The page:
Countries Receiving Refugees: That the countries which take in a great number of displaced persons and refugees may find support for their efforts which show solidarity.
Every year we pray for refugees, but this month Pope Francis asks us to pray with him for the countries that receive refugees.
Where do most of the world’s refugees come from? It should be easy to guess because 54 percent of the millions of refugees in the world come from three countries embroiled in war and religious persecution—Syria, Afghanistan, and Somalia. Other notable countries from which people are fleeing in the millions are Iraq, the Democratic Republic of the Congo, South Sudan, and the Central African Republic.
Which countries host the most refugees? It’s no surprise that they are the more stable countries that border the areas of conflict—Turkey, Pakistan, and Lebanon. In 2011 there were 8,000 refugees in Lebanon. As a result of the Syrian conflict, the number swelled to 1.15 million in 2014. That’s a ratio of 232 refugees per 1,000 residents. Imagine if our own country was faced with that situation!
Lebanon is not a wealthy country loaded with the resources necessary to provide for the basic needs of refugees. Its government is limited in what it can do. It and the other countries receiving refugees must rely on the help of outside organizations.
One such organization is Jesuit Refugee Service—Middle East and North Africa (www.jrsmena.org). Besides providing emergency assistance to Syrian refugees, they also meet needs that governments are unable to meet, such as psychosocial support and education. Our faith-filled prayers are powerful, especially when we join acts of charity to them. In this way our solidarity with those most in need will make the biggest difference.
What does it mean for me to be in solidarity with refugees in other parts of the world?
Leviticus 19: 33-34 Have the same love for the alien as you have for yourself.
Collaboration of Priests and Laity: That within parishes, priests and lay people may collaborate in service to the community without giving in to the temptation of discouragement.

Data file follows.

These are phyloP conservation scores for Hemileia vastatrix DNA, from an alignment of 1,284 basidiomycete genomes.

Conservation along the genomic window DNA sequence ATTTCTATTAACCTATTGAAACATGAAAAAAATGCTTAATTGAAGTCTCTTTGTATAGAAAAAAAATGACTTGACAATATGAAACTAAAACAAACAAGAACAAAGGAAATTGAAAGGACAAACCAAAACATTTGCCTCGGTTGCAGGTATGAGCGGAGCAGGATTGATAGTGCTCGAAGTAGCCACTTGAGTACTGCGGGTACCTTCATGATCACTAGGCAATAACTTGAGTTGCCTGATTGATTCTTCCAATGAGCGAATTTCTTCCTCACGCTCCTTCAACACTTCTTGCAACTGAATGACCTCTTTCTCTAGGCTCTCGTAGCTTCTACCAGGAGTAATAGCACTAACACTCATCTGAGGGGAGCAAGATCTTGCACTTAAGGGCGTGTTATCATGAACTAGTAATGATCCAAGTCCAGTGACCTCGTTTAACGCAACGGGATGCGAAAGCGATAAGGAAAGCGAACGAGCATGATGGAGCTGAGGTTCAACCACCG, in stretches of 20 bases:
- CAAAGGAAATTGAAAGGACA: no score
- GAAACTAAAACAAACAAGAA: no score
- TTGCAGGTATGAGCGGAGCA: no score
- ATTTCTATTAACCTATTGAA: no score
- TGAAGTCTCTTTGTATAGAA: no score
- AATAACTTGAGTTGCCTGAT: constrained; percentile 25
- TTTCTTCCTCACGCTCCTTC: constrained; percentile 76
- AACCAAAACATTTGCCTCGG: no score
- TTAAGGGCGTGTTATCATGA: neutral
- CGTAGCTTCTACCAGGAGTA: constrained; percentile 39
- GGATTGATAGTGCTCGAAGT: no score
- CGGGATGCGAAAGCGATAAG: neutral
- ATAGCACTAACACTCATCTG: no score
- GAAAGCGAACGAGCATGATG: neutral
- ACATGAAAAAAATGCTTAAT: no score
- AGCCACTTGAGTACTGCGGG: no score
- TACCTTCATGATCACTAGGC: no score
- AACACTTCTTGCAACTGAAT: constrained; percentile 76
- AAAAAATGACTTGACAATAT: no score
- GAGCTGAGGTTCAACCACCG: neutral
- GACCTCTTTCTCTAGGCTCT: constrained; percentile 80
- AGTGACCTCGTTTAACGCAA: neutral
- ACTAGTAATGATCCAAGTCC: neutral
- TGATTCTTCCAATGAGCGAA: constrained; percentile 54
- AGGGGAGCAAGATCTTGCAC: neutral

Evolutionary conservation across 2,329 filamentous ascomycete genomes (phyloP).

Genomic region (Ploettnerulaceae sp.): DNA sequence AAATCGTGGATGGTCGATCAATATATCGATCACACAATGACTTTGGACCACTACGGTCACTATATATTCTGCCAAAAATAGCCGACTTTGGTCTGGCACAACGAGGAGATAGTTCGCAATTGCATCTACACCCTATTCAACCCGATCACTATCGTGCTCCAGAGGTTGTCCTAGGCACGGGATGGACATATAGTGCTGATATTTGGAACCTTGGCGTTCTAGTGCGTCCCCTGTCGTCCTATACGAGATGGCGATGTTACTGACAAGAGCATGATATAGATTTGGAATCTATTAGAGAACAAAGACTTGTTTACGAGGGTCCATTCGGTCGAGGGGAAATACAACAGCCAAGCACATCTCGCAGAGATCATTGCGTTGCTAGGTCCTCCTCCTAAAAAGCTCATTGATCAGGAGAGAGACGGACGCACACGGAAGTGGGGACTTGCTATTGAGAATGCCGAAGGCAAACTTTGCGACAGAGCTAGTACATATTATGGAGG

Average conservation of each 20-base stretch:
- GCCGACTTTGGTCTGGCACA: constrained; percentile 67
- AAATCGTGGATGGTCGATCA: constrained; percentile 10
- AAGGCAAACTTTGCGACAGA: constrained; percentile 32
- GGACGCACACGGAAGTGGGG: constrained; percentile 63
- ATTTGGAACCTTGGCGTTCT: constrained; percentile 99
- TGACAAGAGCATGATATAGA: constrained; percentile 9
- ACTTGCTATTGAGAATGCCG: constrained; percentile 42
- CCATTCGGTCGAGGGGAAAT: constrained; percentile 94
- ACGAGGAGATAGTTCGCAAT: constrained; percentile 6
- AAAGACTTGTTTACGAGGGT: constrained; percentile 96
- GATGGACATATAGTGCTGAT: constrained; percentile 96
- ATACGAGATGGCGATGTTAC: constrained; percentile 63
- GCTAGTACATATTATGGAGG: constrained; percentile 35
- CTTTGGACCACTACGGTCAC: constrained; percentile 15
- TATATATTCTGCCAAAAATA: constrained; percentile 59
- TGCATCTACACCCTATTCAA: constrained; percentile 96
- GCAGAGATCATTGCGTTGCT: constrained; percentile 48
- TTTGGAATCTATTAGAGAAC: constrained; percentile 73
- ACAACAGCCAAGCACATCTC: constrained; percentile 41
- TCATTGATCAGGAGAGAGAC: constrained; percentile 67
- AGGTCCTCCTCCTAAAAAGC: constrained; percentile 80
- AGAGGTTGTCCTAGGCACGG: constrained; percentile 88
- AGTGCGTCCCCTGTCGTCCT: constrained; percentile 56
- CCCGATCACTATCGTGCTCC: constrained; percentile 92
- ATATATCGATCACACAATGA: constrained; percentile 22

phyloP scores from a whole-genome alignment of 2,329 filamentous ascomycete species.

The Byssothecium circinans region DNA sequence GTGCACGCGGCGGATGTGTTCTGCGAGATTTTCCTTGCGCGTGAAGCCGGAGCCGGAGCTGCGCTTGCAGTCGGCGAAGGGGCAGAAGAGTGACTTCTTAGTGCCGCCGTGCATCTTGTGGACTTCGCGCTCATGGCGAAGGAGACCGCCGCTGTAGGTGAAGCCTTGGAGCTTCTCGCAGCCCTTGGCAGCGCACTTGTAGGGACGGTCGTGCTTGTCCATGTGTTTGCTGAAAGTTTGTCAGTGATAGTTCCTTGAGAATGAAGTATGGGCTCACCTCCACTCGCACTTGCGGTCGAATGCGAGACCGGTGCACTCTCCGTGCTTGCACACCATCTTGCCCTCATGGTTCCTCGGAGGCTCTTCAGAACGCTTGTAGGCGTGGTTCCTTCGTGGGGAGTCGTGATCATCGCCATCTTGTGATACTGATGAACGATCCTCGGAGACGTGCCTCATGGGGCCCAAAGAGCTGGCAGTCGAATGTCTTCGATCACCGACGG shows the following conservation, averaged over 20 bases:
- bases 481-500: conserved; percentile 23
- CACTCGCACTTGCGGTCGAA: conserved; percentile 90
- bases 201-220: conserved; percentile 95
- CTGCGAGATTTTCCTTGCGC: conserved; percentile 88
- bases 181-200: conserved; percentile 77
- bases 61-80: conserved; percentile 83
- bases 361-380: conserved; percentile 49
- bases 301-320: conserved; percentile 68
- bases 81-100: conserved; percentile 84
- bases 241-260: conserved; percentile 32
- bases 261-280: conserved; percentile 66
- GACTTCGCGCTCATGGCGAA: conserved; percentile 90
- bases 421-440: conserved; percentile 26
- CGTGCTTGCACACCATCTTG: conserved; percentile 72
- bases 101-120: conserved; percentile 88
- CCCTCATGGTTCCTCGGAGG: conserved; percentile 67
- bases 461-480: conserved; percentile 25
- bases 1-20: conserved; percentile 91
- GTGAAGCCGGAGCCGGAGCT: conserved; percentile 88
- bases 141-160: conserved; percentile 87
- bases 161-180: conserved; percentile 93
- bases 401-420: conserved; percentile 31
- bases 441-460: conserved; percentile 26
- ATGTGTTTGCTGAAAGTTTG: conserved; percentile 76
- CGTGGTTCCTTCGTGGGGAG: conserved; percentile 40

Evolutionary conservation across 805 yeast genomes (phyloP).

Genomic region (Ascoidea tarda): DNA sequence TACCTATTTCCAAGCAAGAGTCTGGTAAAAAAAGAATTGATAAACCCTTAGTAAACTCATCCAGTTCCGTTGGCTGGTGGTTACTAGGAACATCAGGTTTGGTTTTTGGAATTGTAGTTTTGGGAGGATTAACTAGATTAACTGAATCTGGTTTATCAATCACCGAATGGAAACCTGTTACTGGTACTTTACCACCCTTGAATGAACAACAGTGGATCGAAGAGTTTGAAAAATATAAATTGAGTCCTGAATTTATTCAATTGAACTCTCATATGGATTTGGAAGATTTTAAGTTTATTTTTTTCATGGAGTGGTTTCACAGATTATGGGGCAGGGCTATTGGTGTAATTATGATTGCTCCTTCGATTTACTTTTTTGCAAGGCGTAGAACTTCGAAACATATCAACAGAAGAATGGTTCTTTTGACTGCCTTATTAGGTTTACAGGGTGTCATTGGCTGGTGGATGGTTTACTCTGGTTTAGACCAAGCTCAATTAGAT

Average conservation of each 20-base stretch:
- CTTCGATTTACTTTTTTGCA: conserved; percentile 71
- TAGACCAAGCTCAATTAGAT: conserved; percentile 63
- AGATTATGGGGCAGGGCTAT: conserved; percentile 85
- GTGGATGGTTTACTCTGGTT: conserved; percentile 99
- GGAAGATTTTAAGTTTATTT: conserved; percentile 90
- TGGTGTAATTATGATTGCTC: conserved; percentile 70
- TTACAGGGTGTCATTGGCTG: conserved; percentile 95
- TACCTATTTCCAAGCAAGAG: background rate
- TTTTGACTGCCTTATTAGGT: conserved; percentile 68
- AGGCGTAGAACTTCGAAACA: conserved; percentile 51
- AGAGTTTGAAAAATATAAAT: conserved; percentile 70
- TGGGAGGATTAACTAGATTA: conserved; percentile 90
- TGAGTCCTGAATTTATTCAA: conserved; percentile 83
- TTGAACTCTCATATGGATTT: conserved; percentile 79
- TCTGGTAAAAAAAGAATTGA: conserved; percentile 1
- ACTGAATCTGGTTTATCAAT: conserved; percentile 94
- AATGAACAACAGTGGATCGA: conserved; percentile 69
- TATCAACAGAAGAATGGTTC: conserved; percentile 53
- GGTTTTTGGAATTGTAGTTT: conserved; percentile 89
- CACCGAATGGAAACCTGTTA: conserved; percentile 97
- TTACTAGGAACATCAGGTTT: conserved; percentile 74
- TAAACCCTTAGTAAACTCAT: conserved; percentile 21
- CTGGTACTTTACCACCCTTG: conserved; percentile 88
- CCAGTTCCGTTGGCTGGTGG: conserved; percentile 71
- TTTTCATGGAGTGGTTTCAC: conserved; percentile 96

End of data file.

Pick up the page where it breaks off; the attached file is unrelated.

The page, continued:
We often talk about the good old days when things were better. We even have the idea that in the good old days of the early Church there was only harmony and peace. Not so. A quick reading of the Acts of the Apostles and the Letters of St. Paul reveals many conflicts. Some were due to ethnic and racial differences (Acts 6: 1), different theological views (Acts 15: 1-2; Galatians 2: 11-14), or jealousy (1 Corinthians 1: 10-12).
It’s hard to believe that good people, working together for a good cause, trying to serve God, end up fighting. This can lead to discouragement which in turn leads to people walking away from God’s service.
Doesn’t that sound like something the devil wants? The Holy Spirit—the Paraclete, a word that means the Consoler or Encourager—never uses discouragement to motivate us. The Evil Spirit, enemy of God and of humanity, sows seeds of division and wants to lead us down a path of discouragement and despair.
Pope Francis said: “Let us always remember that the Adversary wants to keep us separated from God and therefore instills disappointment in our hearts. Every day the devil sows the seeds of pessimism and bitterness in our hearts. Let us open ourselves to the breath of the Holy Spirit, who never ceases to sow seeds of hope and confidence.”
We ask the Holy Spirit this month to bless our parish communities with all the graces necessary to overcome those things that lead to division. May priests and lay people recognize one another’s unique gifts and use them to build up the Church and not weaken it.
In my own parish or community, what are some of the things that lead to division and discouragement?
Romans 16: 17-20 Be wise as to what is good and simple as to what is evil.